The race for the Republican nomination for Oneida County executive grew more bitter and personal Wednesday with incumbent Anthony J. Picente Jr. angrily calling challenger David Gordon “desperate” and “bordering on mental illness” over accusations Picente had an affair with a staff member then gave her a 20 percent pay raise.
Gordon held an afternoon press conference outside the county office building in Utica where he said he has evidence and has heard from witnesses afraid to come forward out of fear of retribution. He gave reporters a print-out of a text-message exchange between two county deputy sheriffs in which one said he saw Picente and the woman in the office building’s garage late at night.
The text message Gordon provided did not say Picente and the woman were seen engaged in sex or any physical contact. Gordon said it was from one deputy to a third party Gordon wouldn’t identify. When a reporter asked if the deputies would tell the media they witnessed such contact, Gordon said that’s a question they can answer.
He also provided copies of a 2008 newspaper article on pay raises for several county employees, including a 20 percent pay increase for the woman, who then was a Picente aide. Gordon accused Picente of giving the woman the job then the raise, then demanding she leave the state for more than a year after becoming pregnant.
She now works in a non-medical capacity at the Mohawk Valley Health System. Picente has backed the MVHS plan to build a new hospital merging its Faxton-St. Luke’s and St. Elizabeth hospitals in downtown Utica, and the county plans to build a parking garage in connection with the hospital.
Gordon had made the accusation days after he announced his candidacy Jan. 31 in Rome and said he would offer proof. Picente told local news organizations at the time he would not dignify the accusation with a response.
That was a non-denial, Gordon charged Wednesday. “This is neither a yes or a no and he knows it. In fact it is more of an admission of guilt,” Gordon said.
On Wednesday, Gordon challenged local news media to investigate the matter and said he’d reported the situation to federal authorities because state authorities are too corrupt, Gordon said.
He said he wouldn’t bother taking the matter to Oneida County District Attorney Scott McNamara, who, though a Democrat, has endorsed Picente and, along with fellow Democrat Sheriff Rob Maciol, attended Picente’s announcement event at the 72 Tavern & Grill in the Utica Adirondack Bank Auditorium. Gordon alluded to Picente saying he has a good relationship with Democratic Gov. Andrew Cuomo at an event in Whitestown.
“It’s one party. It’s one party for themselves in Oneida County,” Gordon said.
Some 30 minutes after Gordon’s event, Picente invited news organizations to the conference room near the county executive and legislature suite on the ninth floor of the county office building. In terse, language, Picente said there is no truth to Gordon’s allegations, calling them “junk” and “nonsense.”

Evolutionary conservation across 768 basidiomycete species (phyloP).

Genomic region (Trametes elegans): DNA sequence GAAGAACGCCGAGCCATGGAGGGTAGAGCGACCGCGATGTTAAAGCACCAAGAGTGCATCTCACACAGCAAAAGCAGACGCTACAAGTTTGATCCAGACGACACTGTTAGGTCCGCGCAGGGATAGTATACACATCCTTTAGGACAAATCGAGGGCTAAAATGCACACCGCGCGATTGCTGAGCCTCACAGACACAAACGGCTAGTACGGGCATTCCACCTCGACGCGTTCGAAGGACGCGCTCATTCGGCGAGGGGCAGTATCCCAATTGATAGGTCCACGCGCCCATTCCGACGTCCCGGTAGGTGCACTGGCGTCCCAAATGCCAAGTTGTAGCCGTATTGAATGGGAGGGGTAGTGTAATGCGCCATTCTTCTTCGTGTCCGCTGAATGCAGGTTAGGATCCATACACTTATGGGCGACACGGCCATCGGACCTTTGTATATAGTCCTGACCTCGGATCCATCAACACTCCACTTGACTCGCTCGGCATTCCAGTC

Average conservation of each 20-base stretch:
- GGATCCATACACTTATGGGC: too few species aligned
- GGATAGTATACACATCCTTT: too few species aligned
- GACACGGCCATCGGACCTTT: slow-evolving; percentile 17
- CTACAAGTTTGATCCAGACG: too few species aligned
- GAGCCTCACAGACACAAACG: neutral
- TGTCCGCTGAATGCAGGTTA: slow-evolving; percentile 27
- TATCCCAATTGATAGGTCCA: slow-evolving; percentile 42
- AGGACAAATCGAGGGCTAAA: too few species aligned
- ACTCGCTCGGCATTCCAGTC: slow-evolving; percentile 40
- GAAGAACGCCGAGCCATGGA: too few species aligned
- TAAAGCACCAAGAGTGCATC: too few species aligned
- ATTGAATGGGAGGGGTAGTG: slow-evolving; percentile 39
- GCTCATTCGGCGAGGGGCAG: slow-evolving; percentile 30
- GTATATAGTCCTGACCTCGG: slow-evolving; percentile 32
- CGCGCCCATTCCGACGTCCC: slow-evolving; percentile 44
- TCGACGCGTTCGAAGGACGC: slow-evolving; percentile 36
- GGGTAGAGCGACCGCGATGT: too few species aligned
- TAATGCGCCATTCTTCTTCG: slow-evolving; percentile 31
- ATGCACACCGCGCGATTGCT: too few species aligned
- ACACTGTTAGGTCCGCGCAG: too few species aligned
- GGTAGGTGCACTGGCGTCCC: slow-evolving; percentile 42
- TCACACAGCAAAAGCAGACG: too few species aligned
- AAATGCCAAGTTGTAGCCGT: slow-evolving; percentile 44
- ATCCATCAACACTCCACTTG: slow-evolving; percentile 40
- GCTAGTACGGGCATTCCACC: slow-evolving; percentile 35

“These are made-up lies,” Picente said.
“It borders on mental illness that this man will say anything to get in front of a camera and to get his name in print. This is a digsuting display of what politics is not supposed to be like.”
Gordon served a term as a county legislator as a Democrat and briefly sought that party’s nomination for Congress. Last year, he lost a bid for county clerk in a close race decided by absentee and affidavit ballots. He said he has a Utica insurance agency and sends email with a signature for Partner’s Trust Ins. Agency.
Picente also referred to a case in which police were called to Gordon’s home to investigate a report of domestic violence. The matter surfaced after Gordon made the affair allegation in the winter, and Gordon said there was no violence, only that his fiancee called police over a broken iPhone and conflict when the couple learned she was pregnant. On Wednesday he said it was illegal to bring up a closed case.
“This man has no place in public office,” Picente said. “He literally has no place in this community.”
Picente said he would not address Gordon’s allegations again during the campaign. He left the conference room without taking reporters’ questions.
The back and forth came at about the same time that a state judge cleared the way for whoever wins the primary to face a Democrat in November. Former county legislator Michael Hennessey had enough signatures restored to his balloting petition to earn the party line in the general election. No other Democrat is seeking the party nomination.
Told of the Gordon-Picente conflict, Hennessy said: “Those kind of things don’t belong in this campaign. It’s too important to let rumors overcome the factual concerns of this community.”